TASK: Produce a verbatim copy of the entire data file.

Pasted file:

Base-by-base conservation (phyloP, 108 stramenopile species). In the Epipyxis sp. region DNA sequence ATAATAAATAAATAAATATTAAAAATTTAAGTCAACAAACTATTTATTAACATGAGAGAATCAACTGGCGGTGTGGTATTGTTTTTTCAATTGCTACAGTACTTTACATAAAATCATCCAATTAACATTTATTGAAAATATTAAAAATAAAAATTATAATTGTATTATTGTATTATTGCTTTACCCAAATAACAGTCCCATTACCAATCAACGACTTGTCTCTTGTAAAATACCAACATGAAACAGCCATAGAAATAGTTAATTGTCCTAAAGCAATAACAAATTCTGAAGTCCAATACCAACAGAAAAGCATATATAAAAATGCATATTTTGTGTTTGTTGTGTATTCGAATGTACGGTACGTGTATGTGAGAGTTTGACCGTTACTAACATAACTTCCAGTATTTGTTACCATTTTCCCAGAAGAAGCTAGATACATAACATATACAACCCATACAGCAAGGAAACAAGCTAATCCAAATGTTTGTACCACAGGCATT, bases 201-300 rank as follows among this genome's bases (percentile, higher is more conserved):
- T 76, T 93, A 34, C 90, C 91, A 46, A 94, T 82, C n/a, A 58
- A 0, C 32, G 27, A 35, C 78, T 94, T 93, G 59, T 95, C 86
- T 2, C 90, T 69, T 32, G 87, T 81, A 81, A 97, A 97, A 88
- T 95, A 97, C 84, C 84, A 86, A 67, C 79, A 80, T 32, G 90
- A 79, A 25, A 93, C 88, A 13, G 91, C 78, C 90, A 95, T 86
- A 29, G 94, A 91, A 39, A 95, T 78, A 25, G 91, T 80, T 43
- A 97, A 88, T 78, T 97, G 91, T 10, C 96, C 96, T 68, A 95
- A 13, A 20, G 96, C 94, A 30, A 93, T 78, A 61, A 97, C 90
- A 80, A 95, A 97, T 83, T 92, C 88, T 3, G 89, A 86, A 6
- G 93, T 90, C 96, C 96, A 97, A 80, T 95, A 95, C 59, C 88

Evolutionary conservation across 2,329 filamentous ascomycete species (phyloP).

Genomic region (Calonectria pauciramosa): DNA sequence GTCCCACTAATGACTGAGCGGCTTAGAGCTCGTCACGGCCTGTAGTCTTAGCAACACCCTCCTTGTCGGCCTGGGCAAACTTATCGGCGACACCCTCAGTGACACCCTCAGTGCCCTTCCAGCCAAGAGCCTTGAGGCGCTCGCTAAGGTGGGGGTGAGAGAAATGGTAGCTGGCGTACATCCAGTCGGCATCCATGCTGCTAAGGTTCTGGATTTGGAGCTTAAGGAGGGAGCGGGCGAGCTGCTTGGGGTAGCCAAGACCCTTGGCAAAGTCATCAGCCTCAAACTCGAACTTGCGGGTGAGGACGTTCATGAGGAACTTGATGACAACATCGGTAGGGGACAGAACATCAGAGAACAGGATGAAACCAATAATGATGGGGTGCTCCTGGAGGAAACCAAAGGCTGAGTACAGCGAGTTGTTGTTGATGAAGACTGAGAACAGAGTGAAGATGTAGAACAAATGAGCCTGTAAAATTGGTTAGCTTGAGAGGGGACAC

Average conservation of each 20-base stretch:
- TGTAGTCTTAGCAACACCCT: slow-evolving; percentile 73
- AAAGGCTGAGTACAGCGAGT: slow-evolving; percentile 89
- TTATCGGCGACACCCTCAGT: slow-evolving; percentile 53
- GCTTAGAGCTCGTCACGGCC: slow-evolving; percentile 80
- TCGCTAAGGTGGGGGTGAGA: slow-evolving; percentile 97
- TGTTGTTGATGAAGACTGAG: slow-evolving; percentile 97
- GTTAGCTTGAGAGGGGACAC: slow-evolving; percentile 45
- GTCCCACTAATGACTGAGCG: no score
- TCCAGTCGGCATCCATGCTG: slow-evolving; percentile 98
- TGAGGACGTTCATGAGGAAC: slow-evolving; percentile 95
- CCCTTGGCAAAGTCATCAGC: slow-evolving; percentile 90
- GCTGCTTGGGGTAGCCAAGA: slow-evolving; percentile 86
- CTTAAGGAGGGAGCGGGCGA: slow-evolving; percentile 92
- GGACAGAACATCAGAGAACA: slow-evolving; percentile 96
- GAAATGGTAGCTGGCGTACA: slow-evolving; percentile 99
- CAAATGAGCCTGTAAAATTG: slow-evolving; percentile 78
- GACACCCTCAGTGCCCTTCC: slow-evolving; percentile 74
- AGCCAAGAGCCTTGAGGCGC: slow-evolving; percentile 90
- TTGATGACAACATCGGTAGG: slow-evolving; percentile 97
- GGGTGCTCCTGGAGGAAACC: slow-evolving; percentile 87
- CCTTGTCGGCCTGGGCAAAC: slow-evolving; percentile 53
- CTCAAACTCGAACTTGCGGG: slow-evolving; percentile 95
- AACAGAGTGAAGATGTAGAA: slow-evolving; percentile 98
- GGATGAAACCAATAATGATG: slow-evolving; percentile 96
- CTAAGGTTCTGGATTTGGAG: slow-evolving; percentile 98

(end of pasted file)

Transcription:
Base-by-base conservation (phyloP, 108 stramenopile species). In the Epipyxis sp. region DNA sequence ATAATAAATAAATAAATATTAAAAATTTAAGTCAACAAACTATTTATTAACATGAGAGAATCAACTGGCGGTGTGGTATTGTTTTTTCAATTGCTACAGTACTTTACATAAAATCATCCAATTAACATTTATTGAAAATATTAAAAATAAAAATTATAATTGTATTATTGTATTATTGCTTTACCCAAATAACAGTCCCATTACCAATCAACGACTTGTCTCTTGTAAAATACCAACATGAAACAGCCATAGAAATAGTTAATTGTCCTAAAGCAATAACAAATTCTGAAGTCCAATACCAACAGAAAAGCATATATAAAAATGCATATTTTGTGTTTGTTGTGTATTCGAATGTACGGTACGTGTATGTGAGAGTTTGACCGTTACTAACATAACTTCCAGTATTTGTTACCATTTTCCCAGAAGAAGCTAGATACATAACATATACAACCCATACAGCAAGGAAACAAGCTAATCCAAATGTTTGTACCACAGGCATT, bases 201-300 rank as follows among this genome's bases (percentile, higher is more conserved):
- T 76, T 93, A 34, C 90, C 91, A 46, A 94, T 82, C n/a, A 58
- A 0, C 32, G 27, A 35, C 78, T 94, T 93, G 59, T 95, C 86
- T 2, C 90, T 69, T 32, G 87, T 81, A 81, A 97, A 97, A 88
- T 95, A 97, C 84, C 84, A 86, A 67, C 79, A 80, T 32, G 90
- A 79, A 25, A 93, C 88, A 13, G 91, C 78, C 90, A 95, T 86
- A 29, G 94, A 91, A 39, A 95, T 78, A 25, G 91, T 80, T 43
- A 97, A 88, T 78, T 97, G 91, T 10, C 96, C 96, T 68, A 95
- A 13, A 20, G 96, C 94, A 30, A 93, T 78, A 61, A 97, C 90
- A 80, A 95, A 97, T 83, T 92, C 88, T 3, G 89, A 86, A 6
- G 93, T 90, C 96, C 96, A 97, A 80, T 95, A 95, C 59, C 88

Evolutionary conservation across 2,329 filamentous ascomycete species (phyloP).

Genomic region (Calonectria pauciramosa): DNA sequence GTCCCACTAATGACTGAGCGGCTTAGAGCTCGTCACGGCCTGTAGTCTTAGCAACACCCTCCTTGTCGGCCTGGGCAAACTTATCGGCGACACCCTCAGTGACACCCTCAGTGCCCTTCCAGCCAAGAGCCTTGAGGCGCTCGCTAAGGTGGGGGTGAGAGAAATGGTAGCTGGCGTACATCCAGTCGGCATCCATGCTGCTAAGGTTCTGGATTTGGAGCTTAAGGAGGGAGCGGGCGAGCTGCTTGGGGTAGCCAAGACCCTTGGCAAAGTCATCAGCCTCAAACTCGAACTTGCGGGTGAGGACGTTCATGAGGAACTTGATGACAACATCGGTAGGGGACAGAACATCAGAGAACAGGATGAAACCAATAATGATGGGGTGCTCCTGGAGGAAACCAAAGGCTGAGTACAGCGAGTTGTTGTTGATGAAGACTGAGAACAGAGTGAAGATGTAGAACAAATGAGCCTGTAAAATTGGTTAGCTTGAGAGGGGACAC

Average conservation of each 20-base stretch:
- TGTAGTCTTAGCAACACCCT: slow-evolving; percentile 73
- AAAGGCTGAGTACAGCGAGT: slow-evolving; percentile 89
- TTATCGGCGACACCCTCAGT: slow-evolving; percentile 53
- GCTTAGAGCTCGTCACGGCC: slow-evolving; percentile 80
- TCGCTAAGGTGGGGGTGAGA: slow-evolving; percentile 97
- TGTTGTTGATGAAGACTGAG: slow-evolving; percentile 97
- GTTAGCTTGAGAGGGGACAC: slow-evolving; percentile 45
- GTCCCACTAATGACTGAGCG: no score
- TCCAGTCGGCATCCATGCTG: slow-evolving; percentile 98
- TGAGGACGTTCATGAGGAAC: slow-evolving; percentile 95
- CCCTTGGCAAAGTCATCAGC: slow-evolving; percentile 90
- GCTGCTTGGGGTAGCCAAGA: slow-evolving; percentile 86
- CTTAAGGAGGGAGCGGGCGA: slow-evolving; percentile 92
- GGACAGAACATCAGAGAACA: slow-evolving; percentile 96
- GAAATGGTAGCTGGCGTACA: slow-evolving; percentile 99
- CAAATGAGCCTGTAAAATTG: slow-evolving; percentile 78
- GACACCCTCAGTGCCCTTCC: slow-evolving; percentile 74
- AGCCAAGAGCCTTGAGGCGC: slow-evolving; percentile 90
- TTGATGACAACATCGGTAGG: slow-evolving; percentile 97
- GGGTGCTCCTGGAGGAAACC: slow-evolving; percentile 87
- CCTTGTCGGCCTGGGCAAAC: slow-evolving; percentile 53
- CTCAAACTCGAACTTGCGGG: slow-evolving; percentile 95
- AACAGAGTGAAGATGTAGAA: slow-evolving; percentile 98
- GGATGAAACCAATAATGATG: slow-evolving; percentile 96
- CTAAGGTTCTGGATTTGGAG: slow-evolving; percentile 98